Gloucestershire's Apprenticeship Champions 2019

National Star illuminates route to work

Thomas Hopkins

Every year, National Star works closely with employers to enable more young people with disabilities enter the workplace. In the UK, by the time they are 26, people with disabilities are four times as likely to be unemployed as their non-disabled peers. Forty-five per cent of people with disabilities who are in their early 20s are NEET (Not in Education, Employment or Training). National Star runs supported internships, traineeships and work-based learning programmes for young people with disabilities in Gloucestershire, Hereford and in other parts of the countries. Megan Rogers, from National Star, explains that apprenticeships are not often appropriate for young people with disabilities or learning difficulties. “They may not have level 1 Maths or English. They will need a higher level of support and likely have an EHCP (Education Health Care Plan),” said Ms Rogers. “Just because they don’t fit the apprenticeship mould, doesn’t mean they don’t have a great deal to contribute to the workplace. They do. It may just mean that the approach has to be different.” Every learner has a job mentor, a dedicated person from National Star who works with the young person and with the employer. The objective is to create long-term sustainable paid income and to provide an important contribution the business. “We support employers to understand how to make adjustments, often ones that are not costly but are quite straightforward. Often the greatest barrier can be fear. Many employers may not have had a member of staff with disabilities,” said Ms Rogers. Besides the traineeships, supported internships and work-based learning programmes for young people aged 16 to 24, National Star also offers Steps intoWork, a supported internship for people with disabilities who are aged 19 and above. This year they have 18 working with employers across Gloucestershire, including organisations such as the University of Gloucestershire,Atkins Global and EDF Energy.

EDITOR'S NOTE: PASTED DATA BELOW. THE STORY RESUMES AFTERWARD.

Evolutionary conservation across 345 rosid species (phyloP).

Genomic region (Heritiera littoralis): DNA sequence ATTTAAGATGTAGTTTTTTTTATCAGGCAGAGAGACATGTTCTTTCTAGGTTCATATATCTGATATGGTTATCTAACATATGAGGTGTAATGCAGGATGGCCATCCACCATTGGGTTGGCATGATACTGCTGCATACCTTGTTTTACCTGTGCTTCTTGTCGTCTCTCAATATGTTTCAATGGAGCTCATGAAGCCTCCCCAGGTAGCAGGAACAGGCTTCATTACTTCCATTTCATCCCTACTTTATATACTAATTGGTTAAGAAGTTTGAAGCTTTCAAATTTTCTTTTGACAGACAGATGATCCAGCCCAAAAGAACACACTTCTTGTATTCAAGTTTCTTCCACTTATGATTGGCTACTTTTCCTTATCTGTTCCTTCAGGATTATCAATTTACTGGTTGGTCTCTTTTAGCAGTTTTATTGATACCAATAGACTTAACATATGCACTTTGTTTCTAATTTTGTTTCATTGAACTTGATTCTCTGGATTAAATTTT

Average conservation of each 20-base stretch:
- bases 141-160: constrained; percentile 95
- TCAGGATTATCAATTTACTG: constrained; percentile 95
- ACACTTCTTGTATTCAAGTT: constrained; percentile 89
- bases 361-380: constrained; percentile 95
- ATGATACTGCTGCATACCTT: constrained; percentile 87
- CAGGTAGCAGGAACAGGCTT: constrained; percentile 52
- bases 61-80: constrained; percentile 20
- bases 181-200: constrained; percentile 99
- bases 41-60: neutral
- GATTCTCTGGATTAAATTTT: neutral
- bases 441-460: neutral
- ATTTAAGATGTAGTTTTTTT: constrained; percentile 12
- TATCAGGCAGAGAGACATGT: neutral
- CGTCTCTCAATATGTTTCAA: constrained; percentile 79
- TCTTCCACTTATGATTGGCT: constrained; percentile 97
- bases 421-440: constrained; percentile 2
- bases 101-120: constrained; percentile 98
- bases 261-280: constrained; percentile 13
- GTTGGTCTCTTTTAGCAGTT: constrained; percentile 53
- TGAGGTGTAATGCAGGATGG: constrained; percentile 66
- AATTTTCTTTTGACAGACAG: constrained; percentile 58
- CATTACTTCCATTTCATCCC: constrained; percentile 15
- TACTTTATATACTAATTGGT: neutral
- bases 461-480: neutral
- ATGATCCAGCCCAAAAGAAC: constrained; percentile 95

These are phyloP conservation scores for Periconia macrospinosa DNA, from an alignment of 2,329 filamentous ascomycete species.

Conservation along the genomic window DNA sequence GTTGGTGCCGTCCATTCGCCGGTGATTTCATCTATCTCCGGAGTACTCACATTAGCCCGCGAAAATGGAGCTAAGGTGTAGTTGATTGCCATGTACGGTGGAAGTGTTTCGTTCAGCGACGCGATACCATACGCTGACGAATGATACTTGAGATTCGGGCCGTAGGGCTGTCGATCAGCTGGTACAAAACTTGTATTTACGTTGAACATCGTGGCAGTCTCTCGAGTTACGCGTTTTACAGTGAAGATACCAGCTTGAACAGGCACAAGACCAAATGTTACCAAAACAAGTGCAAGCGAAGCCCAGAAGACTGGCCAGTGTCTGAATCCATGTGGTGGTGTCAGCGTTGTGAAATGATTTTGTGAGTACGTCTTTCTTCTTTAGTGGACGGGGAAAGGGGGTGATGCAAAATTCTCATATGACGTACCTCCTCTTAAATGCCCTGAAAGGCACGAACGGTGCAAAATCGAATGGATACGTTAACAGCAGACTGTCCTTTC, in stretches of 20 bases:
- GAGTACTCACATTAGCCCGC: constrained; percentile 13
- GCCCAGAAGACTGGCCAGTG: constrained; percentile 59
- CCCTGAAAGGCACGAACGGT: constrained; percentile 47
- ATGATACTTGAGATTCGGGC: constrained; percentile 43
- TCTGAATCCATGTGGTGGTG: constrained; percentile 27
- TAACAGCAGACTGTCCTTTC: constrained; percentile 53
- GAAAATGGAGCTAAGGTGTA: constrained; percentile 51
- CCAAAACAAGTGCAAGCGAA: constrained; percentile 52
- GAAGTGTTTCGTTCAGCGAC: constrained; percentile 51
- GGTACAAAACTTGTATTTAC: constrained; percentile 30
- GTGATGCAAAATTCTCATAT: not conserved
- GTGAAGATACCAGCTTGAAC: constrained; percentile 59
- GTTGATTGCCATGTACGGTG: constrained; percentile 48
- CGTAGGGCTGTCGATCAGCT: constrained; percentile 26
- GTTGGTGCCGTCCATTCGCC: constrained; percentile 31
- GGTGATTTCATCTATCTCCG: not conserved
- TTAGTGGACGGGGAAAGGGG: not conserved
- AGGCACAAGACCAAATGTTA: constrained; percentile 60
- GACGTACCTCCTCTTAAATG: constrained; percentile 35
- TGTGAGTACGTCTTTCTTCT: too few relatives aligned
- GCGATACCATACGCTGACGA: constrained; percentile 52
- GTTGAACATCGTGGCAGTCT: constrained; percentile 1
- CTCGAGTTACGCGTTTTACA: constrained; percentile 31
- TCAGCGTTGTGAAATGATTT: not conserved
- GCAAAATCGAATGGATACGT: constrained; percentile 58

Research carried out about the Steps programme estimates the social value for Steps is £7.01 for every £1 of public money invested. All the programmes have success stories. One highlight for the 2018 academic year was Tom Hopkins who landed his dream job - straight from leaving National Star. The 18-year-old, who has been on a supported internship programme, is now a full-time commis (junior) chef at Bowden Hall. Tom gained skills and confidence while working at National Star’s StarBistro, which is based at Ullenwood and open to the public. He had always wanted to be a chef.Tom has Hypertonia, a condition which affects muscle and tone and can make arms or legs stiff and difficult to move. He saved his earnings to buy his own set of chef’s knives. Now he will be working full-time as a commis chef l

28 | December 2018 | www. punchline-gloucester .com

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